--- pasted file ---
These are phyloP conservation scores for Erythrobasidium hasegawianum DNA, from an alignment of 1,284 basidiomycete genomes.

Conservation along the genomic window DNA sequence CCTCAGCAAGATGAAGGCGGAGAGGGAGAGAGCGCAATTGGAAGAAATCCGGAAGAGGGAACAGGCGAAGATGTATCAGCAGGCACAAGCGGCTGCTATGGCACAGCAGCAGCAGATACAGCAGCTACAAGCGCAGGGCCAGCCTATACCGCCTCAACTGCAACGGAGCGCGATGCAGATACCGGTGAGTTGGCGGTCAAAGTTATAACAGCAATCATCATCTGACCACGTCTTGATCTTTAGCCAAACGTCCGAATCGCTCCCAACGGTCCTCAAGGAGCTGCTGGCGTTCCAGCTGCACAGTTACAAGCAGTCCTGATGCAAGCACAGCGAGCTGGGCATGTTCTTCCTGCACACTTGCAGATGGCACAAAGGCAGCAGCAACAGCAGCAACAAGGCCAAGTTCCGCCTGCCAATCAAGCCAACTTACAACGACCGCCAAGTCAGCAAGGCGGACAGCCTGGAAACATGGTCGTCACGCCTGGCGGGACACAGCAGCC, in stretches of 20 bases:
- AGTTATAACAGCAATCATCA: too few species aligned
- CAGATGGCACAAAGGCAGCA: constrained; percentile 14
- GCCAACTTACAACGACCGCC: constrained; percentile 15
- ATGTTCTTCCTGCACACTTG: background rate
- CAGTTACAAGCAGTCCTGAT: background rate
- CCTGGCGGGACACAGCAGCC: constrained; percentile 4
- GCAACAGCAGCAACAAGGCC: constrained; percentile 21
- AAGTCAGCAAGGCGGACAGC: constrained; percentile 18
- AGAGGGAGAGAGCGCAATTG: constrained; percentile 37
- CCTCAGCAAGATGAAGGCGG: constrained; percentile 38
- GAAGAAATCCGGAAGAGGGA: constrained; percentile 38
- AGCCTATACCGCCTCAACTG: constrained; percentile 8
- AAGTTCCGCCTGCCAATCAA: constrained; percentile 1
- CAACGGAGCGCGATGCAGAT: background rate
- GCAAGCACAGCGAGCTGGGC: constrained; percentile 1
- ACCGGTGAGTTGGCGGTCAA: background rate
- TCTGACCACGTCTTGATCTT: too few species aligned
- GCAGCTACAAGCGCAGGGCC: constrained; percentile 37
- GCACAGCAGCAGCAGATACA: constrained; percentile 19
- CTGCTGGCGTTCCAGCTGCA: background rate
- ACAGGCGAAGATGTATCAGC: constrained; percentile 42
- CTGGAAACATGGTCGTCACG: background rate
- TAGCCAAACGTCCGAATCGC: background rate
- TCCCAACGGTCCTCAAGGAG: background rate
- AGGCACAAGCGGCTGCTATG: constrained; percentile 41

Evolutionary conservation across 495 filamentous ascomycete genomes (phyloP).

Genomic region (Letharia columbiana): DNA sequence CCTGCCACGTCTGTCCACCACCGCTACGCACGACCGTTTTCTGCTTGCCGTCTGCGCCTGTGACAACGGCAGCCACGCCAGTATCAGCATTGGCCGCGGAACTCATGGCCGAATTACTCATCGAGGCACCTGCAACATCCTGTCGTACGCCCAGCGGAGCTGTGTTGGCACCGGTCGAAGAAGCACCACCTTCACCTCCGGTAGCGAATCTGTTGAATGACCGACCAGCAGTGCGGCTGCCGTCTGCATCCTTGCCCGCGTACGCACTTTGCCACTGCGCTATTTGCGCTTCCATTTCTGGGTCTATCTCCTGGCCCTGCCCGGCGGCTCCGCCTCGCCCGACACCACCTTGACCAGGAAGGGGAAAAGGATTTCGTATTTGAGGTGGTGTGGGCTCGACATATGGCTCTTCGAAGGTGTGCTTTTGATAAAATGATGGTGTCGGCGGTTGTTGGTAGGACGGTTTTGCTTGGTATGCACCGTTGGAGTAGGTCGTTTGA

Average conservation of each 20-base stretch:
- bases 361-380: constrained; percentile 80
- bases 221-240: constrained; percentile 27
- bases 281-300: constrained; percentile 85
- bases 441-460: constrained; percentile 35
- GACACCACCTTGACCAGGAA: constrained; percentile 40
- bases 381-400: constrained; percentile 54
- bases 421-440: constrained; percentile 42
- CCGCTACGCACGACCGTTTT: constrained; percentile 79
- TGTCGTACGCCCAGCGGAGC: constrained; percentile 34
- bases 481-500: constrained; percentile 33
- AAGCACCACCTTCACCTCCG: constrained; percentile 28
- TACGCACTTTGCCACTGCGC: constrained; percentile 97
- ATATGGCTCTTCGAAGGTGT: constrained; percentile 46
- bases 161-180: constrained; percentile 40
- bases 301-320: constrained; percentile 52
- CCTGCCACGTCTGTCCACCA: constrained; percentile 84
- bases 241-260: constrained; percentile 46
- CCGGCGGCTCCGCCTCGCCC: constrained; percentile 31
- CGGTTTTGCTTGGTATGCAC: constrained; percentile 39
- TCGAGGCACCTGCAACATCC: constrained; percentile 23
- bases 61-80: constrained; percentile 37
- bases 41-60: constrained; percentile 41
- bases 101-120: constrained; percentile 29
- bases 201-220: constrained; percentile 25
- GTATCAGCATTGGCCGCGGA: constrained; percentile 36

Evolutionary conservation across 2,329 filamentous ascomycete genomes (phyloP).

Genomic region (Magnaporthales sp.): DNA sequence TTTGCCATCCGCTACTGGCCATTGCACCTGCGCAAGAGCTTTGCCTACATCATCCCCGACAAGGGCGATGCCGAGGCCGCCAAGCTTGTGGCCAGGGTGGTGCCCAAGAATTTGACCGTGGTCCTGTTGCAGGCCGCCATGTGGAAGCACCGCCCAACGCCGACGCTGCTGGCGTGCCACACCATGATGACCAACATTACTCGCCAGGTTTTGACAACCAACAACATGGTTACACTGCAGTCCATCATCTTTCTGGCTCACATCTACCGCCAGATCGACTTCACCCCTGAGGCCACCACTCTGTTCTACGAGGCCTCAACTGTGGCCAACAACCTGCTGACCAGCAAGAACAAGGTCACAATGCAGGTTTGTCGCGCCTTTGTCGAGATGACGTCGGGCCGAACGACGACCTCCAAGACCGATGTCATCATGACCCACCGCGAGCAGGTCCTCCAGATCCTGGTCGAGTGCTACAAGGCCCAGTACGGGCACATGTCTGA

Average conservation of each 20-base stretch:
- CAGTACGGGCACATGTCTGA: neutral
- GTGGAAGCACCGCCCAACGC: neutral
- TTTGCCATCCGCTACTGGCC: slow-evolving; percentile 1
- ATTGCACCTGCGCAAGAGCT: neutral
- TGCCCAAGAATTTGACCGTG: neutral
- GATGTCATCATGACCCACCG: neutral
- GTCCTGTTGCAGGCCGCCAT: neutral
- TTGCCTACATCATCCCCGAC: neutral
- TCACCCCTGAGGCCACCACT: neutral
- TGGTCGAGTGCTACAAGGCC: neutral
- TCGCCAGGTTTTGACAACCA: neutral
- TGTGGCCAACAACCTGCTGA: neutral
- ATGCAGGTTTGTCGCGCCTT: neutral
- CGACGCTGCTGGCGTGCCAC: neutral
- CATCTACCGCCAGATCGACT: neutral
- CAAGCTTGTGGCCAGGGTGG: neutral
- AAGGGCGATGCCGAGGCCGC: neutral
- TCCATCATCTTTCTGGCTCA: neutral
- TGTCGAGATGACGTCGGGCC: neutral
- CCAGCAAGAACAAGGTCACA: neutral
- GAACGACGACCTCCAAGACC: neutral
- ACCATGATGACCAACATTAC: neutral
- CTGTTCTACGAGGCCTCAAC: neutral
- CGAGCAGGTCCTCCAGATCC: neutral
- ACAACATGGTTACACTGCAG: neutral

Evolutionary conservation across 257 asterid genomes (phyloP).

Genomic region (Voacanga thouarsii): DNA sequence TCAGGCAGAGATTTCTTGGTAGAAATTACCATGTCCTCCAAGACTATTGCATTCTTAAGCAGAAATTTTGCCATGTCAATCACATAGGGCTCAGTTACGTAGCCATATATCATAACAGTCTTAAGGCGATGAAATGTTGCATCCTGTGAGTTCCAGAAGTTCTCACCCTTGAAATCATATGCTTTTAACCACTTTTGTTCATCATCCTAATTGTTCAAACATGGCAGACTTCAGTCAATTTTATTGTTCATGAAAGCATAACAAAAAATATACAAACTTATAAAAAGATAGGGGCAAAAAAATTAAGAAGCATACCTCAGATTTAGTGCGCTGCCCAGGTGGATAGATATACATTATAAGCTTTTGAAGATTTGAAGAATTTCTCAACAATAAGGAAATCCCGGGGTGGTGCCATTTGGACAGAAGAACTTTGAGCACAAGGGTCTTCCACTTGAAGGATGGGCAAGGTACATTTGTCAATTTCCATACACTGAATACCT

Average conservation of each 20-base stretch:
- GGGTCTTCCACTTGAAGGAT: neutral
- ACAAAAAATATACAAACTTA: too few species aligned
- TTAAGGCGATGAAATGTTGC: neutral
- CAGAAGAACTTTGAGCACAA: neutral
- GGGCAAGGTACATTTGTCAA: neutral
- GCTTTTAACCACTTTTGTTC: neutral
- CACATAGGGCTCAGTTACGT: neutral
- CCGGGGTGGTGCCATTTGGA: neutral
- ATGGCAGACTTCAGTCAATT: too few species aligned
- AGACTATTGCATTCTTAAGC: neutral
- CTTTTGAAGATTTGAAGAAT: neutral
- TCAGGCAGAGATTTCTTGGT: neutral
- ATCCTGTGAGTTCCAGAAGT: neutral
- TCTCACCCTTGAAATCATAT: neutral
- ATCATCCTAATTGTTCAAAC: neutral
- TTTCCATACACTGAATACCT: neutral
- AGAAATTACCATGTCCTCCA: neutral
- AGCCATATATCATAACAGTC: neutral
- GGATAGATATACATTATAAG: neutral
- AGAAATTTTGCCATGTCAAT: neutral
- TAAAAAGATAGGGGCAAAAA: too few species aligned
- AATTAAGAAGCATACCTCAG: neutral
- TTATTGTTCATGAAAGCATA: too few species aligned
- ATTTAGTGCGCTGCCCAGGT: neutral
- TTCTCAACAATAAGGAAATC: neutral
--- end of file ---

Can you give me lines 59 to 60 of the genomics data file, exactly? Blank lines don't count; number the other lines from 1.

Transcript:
- CAGTACGGGCACATGTCTGA: neutral
- GTGGAAGCACCGCCCAACGC: neutral